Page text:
1:  a consecrated place: such as
a: a Hebrew temple at Jerusalem or its holy of holies
b (1): the most sacred of religious buildings; (2): a room where general services of worship are held
2 a (1):  a place of refuge and protection (2): a refuge for wildlife where predators are controlled and hunting is illegal
b: the immunity from law



Sanctuary (n.): early 14th century, “building set apart for holy worship,” from Anglo-French sentuarie, Old French saintuaire “sacred relic, holy thing; reliquary, sanctuary,” from Late Latin sanctuarium “a sacred place, shrine” (especially the Hebrew Holy of Holies; sanctum), also “a private room,” from Latin sanctus “holy” (related to: saint).



“have a mind so quiet, 
that you can hear doves whispering 
as they rest their wings 
in the rafters your silent sanctuary” 

Kate Mullane Robertson (writer, who has yet to author or publish a book)

Bio Source:

"Do not let your ambitions become a sanctuary for your failures."

Bryant H. McGill (b. 1969, thought leader, author, activist, social entrepreneur, and top social media influencer, reaching a billion people a year)

Bio Source:

“Bound in a hollow of space and time, only those truly in need, without harm in their hearts, could find their way to its sanctuary.” 

Cate Morgan (writer and author of the book, “Callie”; she hails from a long line of storytellers and musicians)

Bio Source:

“Music I discovered that night, was a sanctuary, a safe place to hide, a place where scars didn't matter, they didn't exist.” 

Len Vlahos (Executive Director of BISG, former COO of the American Booksellers Association, worked for a time for Internet marketing guru Seth Godin, was in a punk rock band in the mid-1980s, and author of "The Scar Boys" and "Scar Girl")

Bio Source:

"Each of us has an inner room where we can visit to be cleansed of fear-based thoughts and feelings. This room, the holy of holies, is a sanctuary of light."

Marianne Williamson (b. 1952, internationally acclaimed author and spiritual teacher)

Bio Source:

“Finding a sanctuary, a place apart from time, is not so different from finding a faith.” 

Pico Iyer (b. 1957, travel essayist and novelist, best known for writing "Falling Off the May: Some Lonely Places of the World")

Bio Source:

"Family life itself, that safest, most traditional, most approved of female choices, is not a sanctuary: It is, perpetually, a dangerous place."

Margaret Drabble (b. 1939, English novelist, biographer, and critic)

Bio Source:


“have a mind so quiet,
that you can hear doves whispering
as they rest their wings
in the rafters your silent sanctuary” — Kate Mullane Robertson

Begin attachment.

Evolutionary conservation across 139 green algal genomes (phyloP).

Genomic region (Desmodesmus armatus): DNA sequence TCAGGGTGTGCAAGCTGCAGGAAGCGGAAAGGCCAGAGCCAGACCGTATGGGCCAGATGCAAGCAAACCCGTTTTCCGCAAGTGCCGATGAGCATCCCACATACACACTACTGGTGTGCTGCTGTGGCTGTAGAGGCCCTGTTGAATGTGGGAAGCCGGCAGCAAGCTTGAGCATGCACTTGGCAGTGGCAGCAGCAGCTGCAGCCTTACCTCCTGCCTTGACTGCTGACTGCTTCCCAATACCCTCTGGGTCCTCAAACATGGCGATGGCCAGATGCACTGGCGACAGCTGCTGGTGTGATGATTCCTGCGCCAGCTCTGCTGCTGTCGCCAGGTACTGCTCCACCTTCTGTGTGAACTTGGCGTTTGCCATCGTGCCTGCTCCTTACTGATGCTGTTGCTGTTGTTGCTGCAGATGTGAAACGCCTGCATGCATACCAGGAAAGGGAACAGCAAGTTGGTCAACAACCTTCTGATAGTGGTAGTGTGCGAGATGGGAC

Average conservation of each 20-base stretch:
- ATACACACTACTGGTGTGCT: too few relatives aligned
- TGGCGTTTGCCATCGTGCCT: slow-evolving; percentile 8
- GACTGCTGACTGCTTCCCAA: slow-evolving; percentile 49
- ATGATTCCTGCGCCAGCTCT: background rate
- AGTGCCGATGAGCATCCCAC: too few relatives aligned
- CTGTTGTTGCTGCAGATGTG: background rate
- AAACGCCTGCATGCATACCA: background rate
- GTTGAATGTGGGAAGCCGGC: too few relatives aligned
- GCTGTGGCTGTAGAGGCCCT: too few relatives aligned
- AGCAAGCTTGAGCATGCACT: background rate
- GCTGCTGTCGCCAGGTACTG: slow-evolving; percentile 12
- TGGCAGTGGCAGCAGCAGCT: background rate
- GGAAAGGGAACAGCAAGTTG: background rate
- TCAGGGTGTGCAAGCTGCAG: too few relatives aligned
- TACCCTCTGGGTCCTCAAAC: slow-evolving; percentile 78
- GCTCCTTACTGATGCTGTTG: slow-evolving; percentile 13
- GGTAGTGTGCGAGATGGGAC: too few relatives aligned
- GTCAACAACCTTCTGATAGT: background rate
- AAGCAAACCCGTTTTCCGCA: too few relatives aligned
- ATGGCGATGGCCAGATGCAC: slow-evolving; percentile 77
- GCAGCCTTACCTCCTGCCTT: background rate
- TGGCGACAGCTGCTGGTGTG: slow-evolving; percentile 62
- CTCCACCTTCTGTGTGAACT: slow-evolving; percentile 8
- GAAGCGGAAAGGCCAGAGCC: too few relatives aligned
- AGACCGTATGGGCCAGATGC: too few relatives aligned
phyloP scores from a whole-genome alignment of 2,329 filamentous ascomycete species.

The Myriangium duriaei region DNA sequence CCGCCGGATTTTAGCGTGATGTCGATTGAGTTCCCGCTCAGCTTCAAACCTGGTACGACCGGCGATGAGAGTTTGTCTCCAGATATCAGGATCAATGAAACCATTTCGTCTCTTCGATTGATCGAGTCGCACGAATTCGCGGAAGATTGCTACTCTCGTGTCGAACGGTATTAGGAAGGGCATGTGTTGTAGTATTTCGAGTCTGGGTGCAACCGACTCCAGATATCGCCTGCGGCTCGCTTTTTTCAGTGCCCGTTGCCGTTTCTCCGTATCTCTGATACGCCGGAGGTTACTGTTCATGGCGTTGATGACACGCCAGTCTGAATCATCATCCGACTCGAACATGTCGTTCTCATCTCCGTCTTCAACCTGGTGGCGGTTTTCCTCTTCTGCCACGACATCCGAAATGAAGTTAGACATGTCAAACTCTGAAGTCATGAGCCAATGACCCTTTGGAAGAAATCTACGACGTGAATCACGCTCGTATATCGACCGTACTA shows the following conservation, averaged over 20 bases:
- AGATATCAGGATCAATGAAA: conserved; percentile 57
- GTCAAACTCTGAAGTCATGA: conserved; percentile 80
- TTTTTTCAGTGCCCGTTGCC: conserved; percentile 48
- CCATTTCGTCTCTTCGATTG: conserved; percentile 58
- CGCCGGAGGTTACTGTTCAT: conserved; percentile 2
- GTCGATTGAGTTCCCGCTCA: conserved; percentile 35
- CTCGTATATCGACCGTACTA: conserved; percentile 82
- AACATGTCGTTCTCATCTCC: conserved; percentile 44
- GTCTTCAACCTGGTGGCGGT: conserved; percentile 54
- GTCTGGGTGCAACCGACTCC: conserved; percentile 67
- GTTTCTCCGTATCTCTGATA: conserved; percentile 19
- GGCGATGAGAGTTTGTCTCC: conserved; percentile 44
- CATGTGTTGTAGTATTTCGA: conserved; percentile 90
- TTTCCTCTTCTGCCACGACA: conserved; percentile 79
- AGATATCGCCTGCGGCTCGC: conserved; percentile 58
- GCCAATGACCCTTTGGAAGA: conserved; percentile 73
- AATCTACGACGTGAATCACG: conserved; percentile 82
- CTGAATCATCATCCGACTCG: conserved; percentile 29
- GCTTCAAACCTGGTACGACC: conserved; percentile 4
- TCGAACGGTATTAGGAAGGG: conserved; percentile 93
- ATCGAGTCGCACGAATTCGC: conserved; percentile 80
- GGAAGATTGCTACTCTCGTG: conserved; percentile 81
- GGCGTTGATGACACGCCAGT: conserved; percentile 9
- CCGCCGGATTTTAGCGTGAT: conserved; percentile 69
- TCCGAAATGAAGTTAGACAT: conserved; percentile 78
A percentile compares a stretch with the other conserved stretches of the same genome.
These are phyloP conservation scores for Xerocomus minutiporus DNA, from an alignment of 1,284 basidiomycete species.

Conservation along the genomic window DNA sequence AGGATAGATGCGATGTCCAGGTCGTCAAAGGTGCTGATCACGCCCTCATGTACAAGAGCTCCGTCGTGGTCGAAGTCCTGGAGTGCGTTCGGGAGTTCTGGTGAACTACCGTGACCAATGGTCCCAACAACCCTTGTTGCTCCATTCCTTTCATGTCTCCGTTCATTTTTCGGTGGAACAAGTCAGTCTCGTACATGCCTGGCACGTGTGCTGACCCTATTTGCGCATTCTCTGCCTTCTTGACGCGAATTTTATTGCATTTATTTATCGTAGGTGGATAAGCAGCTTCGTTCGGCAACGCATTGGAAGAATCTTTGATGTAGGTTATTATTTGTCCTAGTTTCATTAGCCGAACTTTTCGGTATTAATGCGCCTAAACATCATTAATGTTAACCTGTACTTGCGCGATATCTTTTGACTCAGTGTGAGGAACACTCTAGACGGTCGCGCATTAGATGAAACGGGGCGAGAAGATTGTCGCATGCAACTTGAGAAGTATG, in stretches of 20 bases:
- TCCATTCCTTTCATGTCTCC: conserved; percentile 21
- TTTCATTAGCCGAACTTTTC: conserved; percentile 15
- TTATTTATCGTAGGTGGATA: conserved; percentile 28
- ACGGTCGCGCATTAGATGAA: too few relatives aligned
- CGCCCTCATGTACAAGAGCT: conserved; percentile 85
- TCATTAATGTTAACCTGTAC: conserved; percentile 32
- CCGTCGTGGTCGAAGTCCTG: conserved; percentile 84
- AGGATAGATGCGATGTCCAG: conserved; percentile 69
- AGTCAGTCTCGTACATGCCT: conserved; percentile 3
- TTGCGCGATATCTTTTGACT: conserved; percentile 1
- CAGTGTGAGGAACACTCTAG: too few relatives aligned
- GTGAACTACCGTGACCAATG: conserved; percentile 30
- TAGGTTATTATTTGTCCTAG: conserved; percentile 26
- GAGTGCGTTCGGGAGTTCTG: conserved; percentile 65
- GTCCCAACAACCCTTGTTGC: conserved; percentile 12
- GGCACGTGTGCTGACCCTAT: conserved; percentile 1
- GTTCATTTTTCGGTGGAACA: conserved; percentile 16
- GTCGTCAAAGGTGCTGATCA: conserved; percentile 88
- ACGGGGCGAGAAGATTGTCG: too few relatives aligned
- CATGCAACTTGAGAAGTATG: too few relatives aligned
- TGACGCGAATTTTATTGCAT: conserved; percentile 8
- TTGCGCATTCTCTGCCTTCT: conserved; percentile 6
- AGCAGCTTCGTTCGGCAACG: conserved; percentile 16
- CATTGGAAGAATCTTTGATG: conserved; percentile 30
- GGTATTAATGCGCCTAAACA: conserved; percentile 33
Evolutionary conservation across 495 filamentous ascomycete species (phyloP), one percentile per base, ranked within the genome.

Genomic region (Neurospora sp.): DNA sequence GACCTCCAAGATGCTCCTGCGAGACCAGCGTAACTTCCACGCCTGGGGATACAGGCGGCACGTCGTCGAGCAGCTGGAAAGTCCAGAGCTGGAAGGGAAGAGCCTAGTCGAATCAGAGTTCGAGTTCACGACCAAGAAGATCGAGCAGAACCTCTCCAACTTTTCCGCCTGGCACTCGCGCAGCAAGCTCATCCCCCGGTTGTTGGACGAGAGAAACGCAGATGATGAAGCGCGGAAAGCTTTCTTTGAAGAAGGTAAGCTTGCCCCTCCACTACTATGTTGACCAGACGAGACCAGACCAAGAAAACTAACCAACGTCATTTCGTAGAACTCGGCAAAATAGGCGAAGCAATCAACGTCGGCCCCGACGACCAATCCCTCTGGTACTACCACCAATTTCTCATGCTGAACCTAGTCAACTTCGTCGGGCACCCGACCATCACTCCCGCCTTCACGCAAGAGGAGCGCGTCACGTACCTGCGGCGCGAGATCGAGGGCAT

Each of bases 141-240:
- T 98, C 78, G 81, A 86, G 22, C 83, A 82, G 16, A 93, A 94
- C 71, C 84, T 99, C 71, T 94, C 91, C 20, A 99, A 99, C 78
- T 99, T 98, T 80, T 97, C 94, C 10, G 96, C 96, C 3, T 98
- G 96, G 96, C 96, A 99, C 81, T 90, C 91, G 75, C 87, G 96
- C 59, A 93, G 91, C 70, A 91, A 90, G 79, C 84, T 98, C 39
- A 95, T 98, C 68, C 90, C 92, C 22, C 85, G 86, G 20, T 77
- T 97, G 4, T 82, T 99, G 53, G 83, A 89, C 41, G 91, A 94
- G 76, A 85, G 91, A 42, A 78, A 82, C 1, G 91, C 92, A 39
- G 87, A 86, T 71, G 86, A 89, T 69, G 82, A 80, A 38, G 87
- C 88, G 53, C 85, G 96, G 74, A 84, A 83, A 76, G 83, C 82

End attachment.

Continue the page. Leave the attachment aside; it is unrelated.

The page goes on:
I am rereading Deepak Chopra’s book, “The Seven Spiritual Laws of Success.”  I haven’t read it in about 30 years, back when I was in my twenties.  At that time, I thought the book was about finding ways to be a professional success and to make more money.

Now, that I am a mature woman, I am suprised (and not so shocked) to see it’s really about tapping into The Divine and doing the internal soul work.

For instance, The Law of Pure Potentiality, Chopra suggests building a spiritual practice of silence.   He suggests starting out with 10 minutes a day in the morning and slowly expanding the periods of silence throughout one’s day, either by walking in nature or spending time alone in meditation or contemplation.  These practices will expand the space between our thoughts and allow the needless chatter and noise to fall away. (Btw, thoughts are not us, so once you face them and the emotions that come with them, let them go!)

Chopra sums it up in this way:

“What happens when you go into this experience of silence?  Initially your internal dialogue becomes even more turbulent… But as they stay with the experience, their internal dialogue begins to quieten.  And soon the silence becomes profound.  This is because after a while the mind gives up; it realizes there is no point in going around and around if you — the Self, the spirit, the choice-maker — are not going to speak, period.  Then, as the internal dialogue quietens, you begin to experience the stillness of the field of pure potentiality.”

Another way to quieting our rambling thoughts, we may want to what is recommended by Cynthia Bourgeault in her book, “the Heart of Centering Prayer.”  During the time of silence, with in meditation or contemplating try focusing on a preferred sacred word, an one-syllable word like Love, Light, Hope, or Grace, until those thoughts subside.   Once mind quiets one can then drop the word and move more deeply into meditation.

Building sanctuaries of the mind, body, mind and spirit are the worthwhile building blocks to noble spiritual practices.

Live well, with courage and meaning, sojourners!

Much Love, Tonya







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